So, let’s start another week of learning logs:
Chapter 6 summary
- In chapter 6 of Fastbook we learn that the difference between various loss functions can lead to different utility functions as a whole:
- The question of the loss function, which is used to optimise our model is very critical. Just changing the loss functions in fastai, we can do the different tasks with the same Learner class.
Difference between cross-entropy and binary cross-entropy?
- We can’t use Cross-Entropy loss for multi-label image classification according to the book due to:
Note that because we have a one-hot-encoded dependent variable, we can’t directly use
softmax(and therefore we can’t use
softmax, as we saw, requires that all predictions sum to 1, and tends to push one activation to be much larger than the others (due to the use of
exponential); however, we may well have multiple objects that we’re confident appear in an image, so restricting the maximum sum of activations to 1 is not a good idea. By the same reasoning, we may want the sum to be less than one if we don’t think any of the categories appear in an image.
nll_loss, as we saw, returns the value of just one activation: the single activation corresponding with the single label for an item. This doesn’t make sense when we have multiple labels.
On the other hand, the
binary_cross_entropyfunction, which is just
log, provides just what we need, thanks to the magic of PyTorch’s elementwise operations. Each activation will be compared to each target for each column, so we don’t have to do anything to make this function work for multiple columns.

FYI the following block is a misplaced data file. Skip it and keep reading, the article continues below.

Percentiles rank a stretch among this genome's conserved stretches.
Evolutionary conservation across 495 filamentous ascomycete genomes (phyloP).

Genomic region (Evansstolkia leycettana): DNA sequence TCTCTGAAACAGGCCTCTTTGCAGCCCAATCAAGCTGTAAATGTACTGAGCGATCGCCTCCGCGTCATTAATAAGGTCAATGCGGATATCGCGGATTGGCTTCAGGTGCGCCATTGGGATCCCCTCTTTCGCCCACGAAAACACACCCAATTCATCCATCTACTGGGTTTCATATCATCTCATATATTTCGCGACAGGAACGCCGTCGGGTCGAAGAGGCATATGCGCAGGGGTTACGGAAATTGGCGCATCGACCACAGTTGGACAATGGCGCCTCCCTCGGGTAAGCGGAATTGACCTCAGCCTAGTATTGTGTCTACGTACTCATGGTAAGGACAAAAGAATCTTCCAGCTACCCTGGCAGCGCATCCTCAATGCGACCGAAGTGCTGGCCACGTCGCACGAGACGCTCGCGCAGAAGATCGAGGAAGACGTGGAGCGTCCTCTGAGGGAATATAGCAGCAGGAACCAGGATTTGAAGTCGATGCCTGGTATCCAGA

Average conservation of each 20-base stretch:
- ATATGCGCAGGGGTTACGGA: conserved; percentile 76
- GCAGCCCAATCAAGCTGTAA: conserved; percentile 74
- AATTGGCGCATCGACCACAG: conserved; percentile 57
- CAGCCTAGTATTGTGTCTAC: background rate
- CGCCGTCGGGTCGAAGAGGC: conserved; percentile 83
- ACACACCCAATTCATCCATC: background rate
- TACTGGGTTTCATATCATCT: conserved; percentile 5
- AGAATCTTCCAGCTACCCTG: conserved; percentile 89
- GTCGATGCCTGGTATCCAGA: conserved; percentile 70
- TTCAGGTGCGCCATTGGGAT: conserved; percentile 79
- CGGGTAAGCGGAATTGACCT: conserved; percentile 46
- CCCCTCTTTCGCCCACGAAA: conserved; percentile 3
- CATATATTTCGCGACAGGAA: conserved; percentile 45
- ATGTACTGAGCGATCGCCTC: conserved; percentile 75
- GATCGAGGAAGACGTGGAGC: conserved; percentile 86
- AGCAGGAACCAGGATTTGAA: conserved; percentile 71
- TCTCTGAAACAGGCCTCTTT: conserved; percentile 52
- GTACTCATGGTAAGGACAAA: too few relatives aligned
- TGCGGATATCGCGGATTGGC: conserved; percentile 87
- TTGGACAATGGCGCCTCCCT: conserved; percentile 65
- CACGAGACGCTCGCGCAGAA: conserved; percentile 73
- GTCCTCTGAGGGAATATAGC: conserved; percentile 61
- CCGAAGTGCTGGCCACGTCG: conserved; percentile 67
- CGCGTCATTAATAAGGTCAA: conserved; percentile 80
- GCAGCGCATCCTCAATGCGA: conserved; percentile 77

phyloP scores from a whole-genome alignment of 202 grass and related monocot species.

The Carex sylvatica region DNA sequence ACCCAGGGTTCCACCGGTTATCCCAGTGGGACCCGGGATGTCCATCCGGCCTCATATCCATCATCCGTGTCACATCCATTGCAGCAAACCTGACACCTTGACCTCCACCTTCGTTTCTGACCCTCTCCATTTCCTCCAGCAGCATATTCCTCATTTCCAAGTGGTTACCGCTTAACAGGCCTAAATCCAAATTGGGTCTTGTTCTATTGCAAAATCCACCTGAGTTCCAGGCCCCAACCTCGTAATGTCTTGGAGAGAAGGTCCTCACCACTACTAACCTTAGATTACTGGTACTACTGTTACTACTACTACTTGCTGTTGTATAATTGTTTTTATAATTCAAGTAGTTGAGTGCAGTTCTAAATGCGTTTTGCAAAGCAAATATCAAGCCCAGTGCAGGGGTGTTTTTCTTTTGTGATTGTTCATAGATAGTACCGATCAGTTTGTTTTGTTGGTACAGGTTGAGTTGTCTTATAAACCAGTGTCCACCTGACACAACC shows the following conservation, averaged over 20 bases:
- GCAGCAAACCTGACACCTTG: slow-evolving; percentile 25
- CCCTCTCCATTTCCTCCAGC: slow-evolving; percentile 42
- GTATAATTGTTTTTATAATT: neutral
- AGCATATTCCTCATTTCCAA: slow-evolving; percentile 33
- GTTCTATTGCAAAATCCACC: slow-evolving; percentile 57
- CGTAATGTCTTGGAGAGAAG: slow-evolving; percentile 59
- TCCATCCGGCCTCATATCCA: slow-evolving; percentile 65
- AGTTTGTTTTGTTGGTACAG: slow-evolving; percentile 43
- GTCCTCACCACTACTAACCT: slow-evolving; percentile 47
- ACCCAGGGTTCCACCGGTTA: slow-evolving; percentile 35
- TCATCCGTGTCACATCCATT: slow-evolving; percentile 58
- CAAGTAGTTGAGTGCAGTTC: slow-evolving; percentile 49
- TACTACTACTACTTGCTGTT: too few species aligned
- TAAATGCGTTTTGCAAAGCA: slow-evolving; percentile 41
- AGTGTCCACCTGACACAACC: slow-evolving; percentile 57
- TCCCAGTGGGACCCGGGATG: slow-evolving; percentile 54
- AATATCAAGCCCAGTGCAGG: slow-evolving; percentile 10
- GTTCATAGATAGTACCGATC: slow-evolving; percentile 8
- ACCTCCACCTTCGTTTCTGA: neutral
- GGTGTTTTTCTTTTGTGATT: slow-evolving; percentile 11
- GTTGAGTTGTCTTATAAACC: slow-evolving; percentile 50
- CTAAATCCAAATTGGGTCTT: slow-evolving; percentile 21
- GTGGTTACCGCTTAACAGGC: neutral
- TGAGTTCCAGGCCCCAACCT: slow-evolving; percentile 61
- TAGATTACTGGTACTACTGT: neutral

If you forgot, what is cross-entropy loss I highly recommend checking Ravi Mishra’s blogpost on Understanding Cross Entropy](https://ravimashru.dev/blog/2021-07-18-understanding-cross-entropy-loss/)
Cross-Entropy Loss with Excel
Cross-Entropy Loss can also be explained using Excel as shown in Jeremy lesson
Let me just briefly summarise, what Jeremy said:
Using Excel, for a Cat, we have the true labels whether it’s a cat or not. Also, our ML model after training predicts whether it’s a cat or not. Based on these differences, when predicting the correct thing very confidently we are giving our model a low loss value, while predicting the labels wrongly should be penalised with a high loss value.
So cross-entropy loss is basically whether it is a cat multiplied by log of cat activation + whether it’s a dog * (log of dog activation)
If it’s a cat, take the log of cattiness, else it’s a dog, take the log of dogginess ie 1 - log of cattiness. All this works if it’s adding up to 1 only, the probability predictions. The correct activation function to use is softmax, all of the activations add up to one. All activations are greater than 0 as well
Code for Cross-Entropy Loss and binary Cross Entropy
- In Pytorch, softmax + cross entropy loss is nn.crossEntropy
- The fundamental thing is loss needs to keep increasing if it’s a simple sigmoid + log + nll. The error is not increasing
- The error is increasing only when it’s BCE loss
Note from book: Use the multi-label classification approach in your “multiclassification problems” where you want your model to be able to result in None (which is probably a more common real-world use case)
- In the book Jeremy Howards, have described the loss used in binary cross-entropy, as using a sigmoid and then calculating the prediction similar to MNIST loss which we used in chapter 4.
def binary_cross_entropy(inputs, targets): inputs = inputs.sigmoid() return - torch.where(targets==1, inputs, 1- inputs).log().mean()
Difference between Sigmoid and Softmax
- Sigmoid is an activation function, which can be defined as follows:
def sigmoid(x): return 1/(1+torch.exp(-x))
Sigmoid maps the entire value in the range of 0 to 1. It’s a representation of probability and is commonly used as an activation function in linear regression problems.